Q&A: NASA Tech Chief on ‘Sputnik’ Moments and Innovation

Say Hello to NASA’s New Tech Guru
Dr. Robert Braun of the Georgia Institute of Technology is NASA's new chief technologist. (Image credit: NASA)

WASHINGTON — President Obama's State of the Union address last week detailed an ambitious set of goals for the country in terms of technology and innovation. He stressed investments were needed in biomedicine, information technology and solar power, and likened the funding to "The Apollo Project," which put the first man on the moon.

"This is our generation's Sputnik moment," Obama said in his speech, adding that the country needs to "fund a level of research and development we haven't seen since the height of the space race."

Sputnik, the Soviet Union's 184-pound satellite that was the first to launch into space in the late 1950s, prompted the United States to begin its own space program. 

NASA is currently funding a study with the National Academy of Sciences/National Research Council to help the organization prioritize which space technologies should be pursued in the future. The council is holding workshops in the upcoming months to seek public input on innovative technological ideas and insights that may influence the future of space exploration.

SPACE.com spoke with NASA Chief Technologist Robert Braun about our current Sputnik moment and what's in store for the future:

SPACE.com: What do you think about the space race references President Obama made in the State of the Union address?

Robert Braun: Some people probably didn't get the Sputnik reference because they don't know what Sputnik is — and that is saddening. The analogy is apt for where we stand right now. Tech leadership is the space race of today.

If we want to be a technology leader, we have to make tech advancements. Investments in innovative research and technology development are the keys to stimulating the economy and building our country's global economic competitiveness through the creation of new products and services, new business and industries, and high-quality, sustainable jobs.

SPACE.com: Why do you think the Sputnik reference was lost on some people?

Braun: I'm 46. People my age or older are certainly aware of Sputnik. However, my kids who are in high school and middle school may not have understood this reference. Those were extraordinary times during which NASA was born. The technological achievement of Sputnik woke up the world to the important role technology was to play in a modern world. America is the nation we are today because of those investments, thanks to those engineers and scientists.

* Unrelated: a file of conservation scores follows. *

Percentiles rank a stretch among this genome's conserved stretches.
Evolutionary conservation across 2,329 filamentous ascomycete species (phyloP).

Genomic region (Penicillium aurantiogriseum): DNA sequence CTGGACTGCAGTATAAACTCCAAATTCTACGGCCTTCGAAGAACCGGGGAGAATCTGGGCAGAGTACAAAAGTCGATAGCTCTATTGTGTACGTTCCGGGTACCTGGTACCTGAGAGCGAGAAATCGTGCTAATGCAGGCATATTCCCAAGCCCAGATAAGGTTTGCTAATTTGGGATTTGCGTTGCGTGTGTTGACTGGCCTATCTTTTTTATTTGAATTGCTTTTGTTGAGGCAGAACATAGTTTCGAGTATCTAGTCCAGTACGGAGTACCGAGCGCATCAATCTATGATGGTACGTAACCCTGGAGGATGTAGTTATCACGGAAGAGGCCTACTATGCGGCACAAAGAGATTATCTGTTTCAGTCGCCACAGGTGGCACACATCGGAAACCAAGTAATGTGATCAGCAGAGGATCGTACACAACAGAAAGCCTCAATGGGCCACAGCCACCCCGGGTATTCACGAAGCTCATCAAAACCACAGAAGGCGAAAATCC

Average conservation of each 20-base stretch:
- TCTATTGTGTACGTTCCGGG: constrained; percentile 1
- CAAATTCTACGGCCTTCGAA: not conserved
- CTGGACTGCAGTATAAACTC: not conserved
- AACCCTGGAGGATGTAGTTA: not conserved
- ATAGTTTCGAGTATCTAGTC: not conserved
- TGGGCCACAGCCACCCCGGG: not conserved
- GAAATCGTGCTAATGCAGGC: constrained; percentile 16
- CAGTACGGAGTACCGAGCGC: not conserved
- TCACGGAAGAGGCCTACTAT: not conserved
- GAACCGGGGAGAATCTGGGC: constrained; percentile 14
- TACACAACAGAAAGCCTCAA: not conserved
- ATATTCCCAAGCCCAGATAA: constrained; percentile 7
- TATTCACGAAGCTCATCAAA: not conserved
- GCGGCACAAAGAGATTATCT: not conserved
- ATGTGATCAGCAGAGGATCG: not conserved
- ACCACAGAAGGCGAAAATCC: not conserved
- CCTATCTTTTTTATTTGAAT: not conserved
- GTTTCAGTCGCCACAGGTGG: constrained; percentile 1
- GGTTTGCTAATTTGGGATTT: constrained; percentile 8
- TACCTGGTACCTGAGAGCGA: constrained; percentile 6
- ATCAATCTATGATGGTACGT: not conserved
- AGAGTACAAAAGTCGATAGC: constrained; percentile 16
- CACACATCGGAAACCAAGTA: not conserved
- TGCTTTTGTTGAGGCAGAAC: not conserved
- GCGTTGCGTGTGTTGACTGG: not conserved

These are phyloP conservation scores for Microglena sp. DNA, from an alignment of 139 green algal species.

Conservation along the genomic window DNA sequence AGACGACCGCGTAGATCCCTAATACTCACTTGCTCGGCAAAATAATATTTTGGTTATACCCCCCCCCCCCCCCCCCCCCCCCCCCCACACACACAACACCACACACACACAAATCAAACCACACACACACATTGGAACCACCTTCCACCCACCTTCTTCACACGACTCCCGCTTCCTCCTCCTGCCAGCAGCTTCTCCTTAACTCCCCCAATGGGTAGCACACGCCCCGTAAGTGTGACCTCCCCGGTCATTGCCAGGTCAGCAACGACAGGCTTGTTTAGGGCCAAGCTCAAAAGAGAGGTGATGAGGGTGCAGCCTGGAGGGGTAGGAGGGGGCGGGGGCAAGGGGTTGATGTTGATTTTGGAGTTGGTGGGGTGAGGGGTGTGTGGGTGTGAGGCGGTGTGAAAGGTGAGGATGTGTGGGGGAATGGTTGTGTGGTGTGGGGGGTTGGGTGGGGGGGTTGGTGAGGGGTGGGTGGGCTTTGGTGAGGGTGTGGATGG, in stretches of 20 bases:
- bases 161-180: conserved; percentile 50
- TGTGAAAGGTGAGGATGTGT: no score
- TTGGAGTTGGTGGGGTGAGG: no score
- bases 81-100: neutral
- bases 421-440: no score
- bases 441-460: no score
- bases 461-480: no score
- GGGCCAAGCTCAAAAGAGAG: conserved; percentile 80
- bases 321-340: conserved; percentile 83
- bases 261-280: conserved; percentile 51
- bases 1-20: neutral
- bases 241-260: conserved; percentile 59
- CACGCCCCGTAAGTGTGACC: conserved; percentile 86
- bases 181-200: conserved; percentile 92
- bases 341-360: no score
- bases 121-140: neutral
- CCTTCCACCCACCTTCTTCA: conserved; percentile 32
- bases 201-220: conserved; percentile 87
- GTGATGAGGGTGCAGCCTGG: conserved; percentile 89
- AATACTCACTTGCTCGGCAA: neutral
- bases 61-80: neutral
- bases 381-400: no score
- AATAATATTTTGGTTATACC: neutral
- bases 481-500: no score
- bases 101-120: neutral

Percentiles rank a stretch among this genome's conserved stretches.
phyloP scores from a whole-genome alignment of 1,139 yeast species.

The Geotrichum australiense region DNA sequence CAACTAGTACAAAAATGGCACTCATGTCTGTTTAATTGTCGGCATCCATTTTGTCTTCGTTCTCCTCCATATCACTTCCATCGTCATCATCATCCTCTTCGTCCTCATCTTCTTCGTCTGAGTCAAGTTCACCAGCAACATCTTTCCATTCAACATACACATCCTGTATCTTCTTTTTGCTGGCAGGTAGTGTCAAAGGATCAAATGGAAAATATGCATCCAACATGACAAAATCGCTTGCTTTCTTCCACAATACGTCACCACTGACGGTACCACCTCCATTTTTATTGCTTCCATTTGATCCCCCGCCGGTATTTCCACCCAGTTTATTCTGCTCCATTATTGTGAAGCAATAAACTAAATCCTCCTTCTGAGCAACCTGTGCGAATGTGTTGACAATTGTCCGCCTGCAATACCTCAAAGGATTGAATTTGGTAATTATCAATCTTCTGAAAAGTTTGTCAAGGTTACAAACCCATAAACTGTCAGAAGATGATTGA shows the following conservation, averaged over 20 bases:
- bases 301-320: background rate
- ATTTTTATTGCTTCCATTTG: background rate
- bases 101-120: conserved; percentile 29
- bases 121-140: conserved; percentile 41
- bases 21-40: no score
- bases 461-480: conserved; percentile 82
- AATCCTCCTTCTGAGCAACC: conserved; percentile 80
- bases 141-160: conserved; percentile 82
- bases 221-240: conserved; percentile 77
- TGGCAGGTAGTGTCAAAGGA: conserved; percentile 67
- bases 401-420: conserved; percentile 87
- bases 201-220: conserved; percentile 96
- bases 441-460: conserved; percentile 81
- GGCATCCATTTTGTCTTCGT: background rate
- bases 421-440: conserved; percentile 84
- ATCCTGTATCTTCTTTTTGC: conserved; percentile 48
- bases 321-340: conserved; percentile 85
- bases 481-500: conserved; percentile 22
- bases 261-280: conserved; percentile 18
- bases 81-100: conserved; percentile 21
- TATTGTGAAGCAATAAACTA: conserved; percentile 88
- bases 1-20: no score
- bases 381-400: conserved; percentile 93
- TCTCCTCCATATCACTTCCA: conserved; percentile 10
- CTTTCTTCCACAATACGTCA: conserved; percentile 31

Today, as iPhones and BlackBerries become even more commonplace, the marvel of Sputnik may not be as well-known to a generation that has never known life without the Internet. I do think, however, that young people understand the important role technology has in their lives and want to contribute to our nation's technological future.

SPACE.com: Do you see signs that our country is getting better at inspiring young people about science and technology?

Braun: Yes. The president's speech and the broad support for the technology and innovation focus contained within his remarks are the most recent sign that our government is taking this important matter seriously.

SPACE.com: How can we move forward with this as a nation?

Braun: If we want to be a technological leader, we have to make investments in research innovation and technology development. In addition, to maintain our competitive edge on the world stage, our nation needs to improve both the number of students and quality of our educational programs in science, technology engineering and mathematics. I am very passionate about this.

We also have to engage a broader community of innovators: those within and external to government, people who are young and passionate about their technological future and experienced engineers and scientists who understand not only the challenge of developing new technology, but the challenge of commercializing that invention and creating new products and services for our society.

We are currently working with other government agencies to build programs that allow an innovator to take an idea from concept to flight.

SPACE.com: What is NASA doing today to move technology along in this country?

Braun: We are currently holding meetings with the National Research Council that are open to the public to discuss innovative technological ideas and insights that could influence the future of space exploration.

We need help with prioritizing which technology NASA should pursue on a limited budget. We know we can make a difference through tech to reinvigorate the aerospace industry and get NASA back to its roots as a true innovator. But we can only do that if we have a plan. This community-driven activity was called for by Congress in the NASA Authorization Act of 2010, and so far we are off to a great start.

Samantha Murphy is a Staff Writer for TechNewsDaily, a sister site of SPACE.com.

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